In fact, satiety -- that "I'm full" feeling -- is the secret ingredient to weight management, Rolls tells WebMD. "People don't like to deny themselves. They feel a sense of failure when they deprive themselves."
Broth, soups, and juices -- along with whole fruits, vegetables, and grains -- are high in fiber and water content, and low in fat and calories. "If you have soup before a meal, it helps control hunger and you eat less," Rolls says. "Low-calorie soup takes the edge off your hunger." Just be careful not to eat rich, cream-based soups -- they could add calories to your diet, she says.
How it works: Water dilutes the calories in food. You can then eat more for the same calories. When you add water-rich blueberries to your breakfast cereal -- or water-rich eggplant to your lasagna -- you add food volume but few calories, Rolls explains.
Grapes have more water content than raisins. For a 100-calorie snack, you can eat more grapes than raisins. It's just that simple.
Fat has less water than any food element at 9 calories per gram, alcohol is next at 7, followed by protein and carbohydrates each at 4, Rolls says.
Want More Examples?
Consider the difference between chocolate milk and a milk chocolate bar. A 1 1/2 ounce milk chocolate bar has 230 calories, while an 8-ounce glass of chocolate milk made with whole milk has 250 calories. For about the same calories, you get a portion that is five times bigger than the chocolate bar.
Add more vegetables -- and less pasta and fat -- to a pasta dish, and you get more food volume. You see the difference, and feel satisfied when you eat it, she says.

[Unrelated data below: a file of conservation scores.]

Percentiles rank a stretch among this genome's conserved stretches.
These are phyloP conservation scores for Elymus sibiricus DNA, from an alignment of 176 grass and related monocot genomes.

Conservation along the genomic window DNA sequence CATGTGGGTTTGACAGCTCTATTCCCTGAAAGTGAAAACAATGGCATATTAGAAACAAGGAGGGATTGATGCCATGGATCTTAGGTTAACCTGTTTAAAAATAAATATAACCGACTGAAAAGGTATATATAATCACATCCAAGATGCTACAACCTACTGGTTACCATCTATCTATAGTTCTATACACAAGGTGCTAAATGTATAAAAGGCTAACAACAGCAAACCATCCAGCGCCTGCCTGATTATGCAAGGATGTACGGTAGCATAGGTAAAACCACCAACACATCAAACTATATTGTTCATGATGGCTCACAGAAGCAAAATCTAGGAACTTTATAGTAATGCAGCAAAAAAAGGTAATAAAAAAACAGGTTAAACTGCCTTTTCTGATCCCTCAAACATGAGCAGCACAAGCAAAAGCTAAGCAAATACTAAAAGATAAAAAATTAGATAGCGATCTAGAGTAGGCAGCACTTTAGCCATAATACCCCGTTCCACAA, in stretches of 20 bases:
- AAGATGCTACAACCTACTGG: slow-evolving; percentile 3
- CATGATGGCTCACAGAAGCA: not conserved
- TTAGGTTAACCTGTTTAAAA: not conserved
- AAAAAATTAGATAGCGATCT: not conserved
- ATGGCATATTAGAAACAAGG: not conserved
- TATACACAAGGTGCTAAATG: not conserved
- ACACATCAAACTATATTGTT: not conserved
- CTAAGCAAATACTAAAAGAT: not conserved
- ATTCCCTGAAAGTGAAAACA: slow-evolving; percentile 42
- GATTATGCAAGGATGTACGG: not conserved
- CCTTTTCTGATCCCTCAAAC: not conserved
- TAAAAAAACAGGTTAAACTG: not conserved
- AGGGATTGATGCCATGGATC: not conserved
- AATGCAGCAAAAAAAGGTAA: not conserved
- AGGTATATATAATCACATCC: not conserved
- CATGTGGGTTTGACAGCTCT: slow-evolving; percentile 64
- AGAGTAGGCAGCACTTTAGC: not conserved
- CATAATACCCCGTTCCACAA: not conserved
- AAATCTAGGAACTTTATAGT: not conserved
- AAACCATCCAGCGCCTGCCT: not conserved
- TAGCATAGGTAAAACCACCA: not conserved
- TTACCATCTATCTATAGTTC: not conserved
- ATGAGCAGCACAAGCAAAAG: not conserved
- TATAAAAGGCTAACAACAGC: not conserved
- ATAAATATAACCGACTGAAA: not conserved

Obese people eat more low-water foods than normal-weight people -- big portions of meats, full-fat milk and cheese, fried eggs, high-fat desserts, one study shows. They also ate few high-water foods like salads, fruits, skim milk.
Psychological satisfaction is powerful, she says. "We're talking about dietary changes that people can sustain. If fat content is too low, it doesn't satisfy your hunger. If you don't enjoy foods, you are not in the long run going to sustain the eating pattern. That's where people go wrong, they go too extreme, so they're on the same old dieting roller coaster."
Rolls' theories are right on the money, says Hassan. "There's a lot of research to back this up. Foods with high water content take longer to eat, and they generally leave people feeling fuller. People feel better when their plate is full and their stomach is full."
- Drink two glasses of water or other non-calorie beverage before a meal.
- At a restaurant, either eat a small salad or broth-based soup.
- At home, fill up half the plate with vegetables, one-fourth with a starch, and one-fourth with protein -- so the dominant part is vegetables. If you want seconds, veggies would be the choice.
- Before going to a restaurant, eat a high-volume, low-calorie snack -- fat-free milk, a piece of fruit, a cup of light yogurt. "You won't be famished, so you won't eat a whole basket of chips or bread."
- If you get the evening munchies, drink bouillon, hot tea, or light cocoa, or have two cups strawberries with light cool whip. "It's a great dessert and only 100 calories," Hassan says.
Tea is calorie-free, has less caffeine than coffee, and is a great source of antioxidants. However, tea won't do much to help weight loss, Hassan tells WebMD. "Sip tea to get full, but I would never tell someone it would boost metabolism."
The bottom line for weight loss -- follow a reduced-calorie, healthy eating plan, get regular exercise, and do weight training to increase lean body mass and speed up metabolism, she says.